Assuta Medical Centers defend patients with new cybersecurity tool

The port of entry for most cyber attackers is through medical devices.

April 29, 2018 19:13
1 minute read.
A man holds a laptop computer as cyber code is projected on him

A man holds a laptop computer as cyber code is projected on him. (photo credit: KACPER PEMPEL/REUTERS)

The healthcare industry is among the most vulnerable to cyberattacks, according to Prof. Ari Shamiss, the CEO of Assuta Medical Centers Network.

“These attacks are happening at an alarming rate,” Shamiss said.

Speaking at the Jerusalem Post Annual Conference in New York on Sunday, Shamiss shared statistics about the rate and impact of cybercrimes on healthcare.

Some 94% of medical institutions in the United States say they have been victims of cyberattacks, he said. The healthcare community was the target of 88% of the ransomware attacks in the United States last year.

In the case of a data hostage case, a hospital could stand to lose more than $1 million per day if it was shut down.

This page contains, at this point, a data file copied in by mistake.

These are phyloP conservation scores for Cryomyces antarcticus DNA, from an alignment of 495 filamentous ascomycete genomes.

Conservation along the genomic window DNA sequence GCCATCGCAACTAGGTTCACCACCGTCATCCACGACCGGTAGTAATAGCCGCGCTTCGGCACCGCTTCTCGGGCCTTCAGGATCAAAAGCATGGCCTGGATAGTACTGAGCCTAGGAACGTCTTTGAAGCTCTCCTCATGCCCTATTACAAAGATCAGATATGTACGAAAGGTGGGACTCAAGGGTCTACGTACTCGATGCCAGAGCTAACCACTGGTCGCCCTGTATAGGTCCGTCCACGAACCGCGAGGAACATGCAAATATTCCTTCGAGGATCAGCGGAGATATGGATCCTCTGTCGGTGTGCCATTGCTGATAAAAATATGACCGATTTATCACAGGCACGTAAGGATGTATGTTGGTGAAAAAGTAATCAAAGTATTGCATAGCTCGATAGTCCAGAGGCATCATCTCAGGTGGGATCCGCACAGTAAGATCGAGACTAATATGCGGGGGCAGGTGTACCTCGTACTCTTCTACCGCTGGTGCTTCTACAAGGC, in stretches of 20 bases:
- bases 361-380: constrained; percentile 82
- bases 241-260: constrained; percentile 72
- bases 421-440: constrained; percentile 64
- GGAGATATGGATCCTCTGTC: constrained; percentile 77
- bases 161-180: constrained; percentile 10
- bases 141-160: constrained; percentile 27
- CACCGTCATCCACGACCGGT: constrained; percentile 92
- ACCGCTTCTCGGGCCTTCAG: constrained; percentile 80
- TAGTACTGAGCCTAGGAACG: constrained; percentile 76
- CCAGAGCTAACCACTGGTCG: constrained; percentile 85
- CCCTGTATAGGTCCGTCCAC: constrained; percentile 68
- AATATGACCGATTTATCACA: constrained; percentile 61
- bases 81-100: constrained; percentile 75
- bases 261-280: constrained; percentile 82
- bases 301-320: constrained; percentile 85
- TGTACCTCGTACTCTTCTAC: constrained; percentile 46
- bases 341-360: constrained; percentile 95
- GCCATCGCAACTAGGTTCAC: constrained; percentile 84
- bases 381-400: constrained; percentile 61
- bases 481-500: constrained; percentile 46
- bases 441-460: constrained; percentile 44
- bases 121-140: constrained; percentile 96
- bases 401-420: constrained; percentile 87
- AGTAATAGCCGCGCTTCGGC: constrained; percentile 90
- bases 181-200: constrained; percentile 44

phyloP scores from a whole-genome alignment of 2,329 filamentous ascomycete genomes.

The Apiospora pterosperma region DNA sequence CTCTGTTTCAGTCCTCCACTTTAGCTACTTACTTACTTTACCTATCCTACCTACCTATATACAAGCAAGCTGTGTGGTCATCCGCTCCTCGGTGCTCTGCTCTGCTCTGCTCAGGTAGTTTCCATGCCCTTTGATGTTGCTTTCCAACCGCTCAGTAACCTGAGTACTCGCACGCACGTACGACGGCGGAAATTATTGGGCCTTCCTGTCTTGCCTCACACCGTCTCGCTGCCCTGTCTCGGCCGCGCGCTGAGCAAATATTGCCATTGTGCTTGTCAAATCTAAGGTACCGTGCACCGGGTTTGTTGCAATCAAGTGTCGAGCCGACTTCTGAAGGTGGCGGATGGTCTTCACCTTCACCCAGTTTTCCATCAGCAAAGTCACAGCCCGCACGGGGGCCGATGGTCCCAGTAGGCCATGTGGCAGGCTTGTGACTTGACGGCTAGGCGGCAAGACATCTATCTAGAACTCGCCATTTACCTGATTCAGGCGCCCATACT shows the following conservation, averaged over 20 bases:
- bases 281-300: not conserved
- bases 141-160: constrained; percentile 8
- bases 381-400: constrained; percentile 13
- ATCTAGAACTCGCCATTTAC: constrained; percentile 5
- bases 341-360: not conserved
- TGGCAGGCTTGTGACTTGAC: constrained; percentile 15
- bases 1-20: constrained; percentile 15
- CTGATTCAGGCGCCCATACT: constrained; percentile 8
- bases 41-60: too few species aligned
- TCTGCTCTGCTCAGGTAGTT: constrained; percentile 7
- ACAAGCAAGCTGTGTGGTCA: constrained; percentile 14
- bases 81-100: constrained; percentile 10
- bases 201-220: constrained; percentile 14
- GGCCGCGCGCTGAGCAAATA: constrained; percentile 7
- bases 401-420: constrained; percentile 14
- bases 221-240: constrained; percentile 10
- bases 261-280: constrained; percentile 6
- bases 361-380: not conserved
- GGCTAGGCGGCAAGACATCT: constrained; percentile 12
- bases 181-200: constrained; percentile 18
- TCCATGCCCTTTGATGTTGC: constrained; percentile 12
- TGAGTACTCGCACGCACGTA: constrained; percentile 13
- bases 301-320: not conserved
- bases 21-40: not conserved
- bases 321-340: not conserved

The first medical attack for ransom in the US was on May 17, 2017. Since then, “a lot has happened,” he said.

Shamiss explained that the port of entry for most cyber attackers is through medical devices. In a best-case scenario, these attackers would compromise patient data privacy. In a worst-case scenario, they would gain control of these medical devices, potentially shut them down or disconnect them, which could result in patient harm or even death.

He said medical devices are particularly vulnerable because most medical devices lack the proper mechanism for security software patching, largely due to their long lifespan. Additionally, medical devices lack sufficient security controls and lack visibility.

“But Israel is the Start-Up Nation,” said Shamiss. And the Assuta Medical Centers Network is at the forefront of protecting the healthcare industry from these cyberattacks, through collaborations with multiple Israeli start-ups. One such innovation is CyberMDX.

CyberMDX provides healthcare centers with cybersecurity technology to protect their connected medical devices and clinical networks. The solution, deployed as a virtual appliance on premise, is achieving the security and visibility objective via four pillars: seeing, understanding, preventing and alerting.

“CyberMDX is ready to stand guard and protect what is most precious to us,” Shamiss said.

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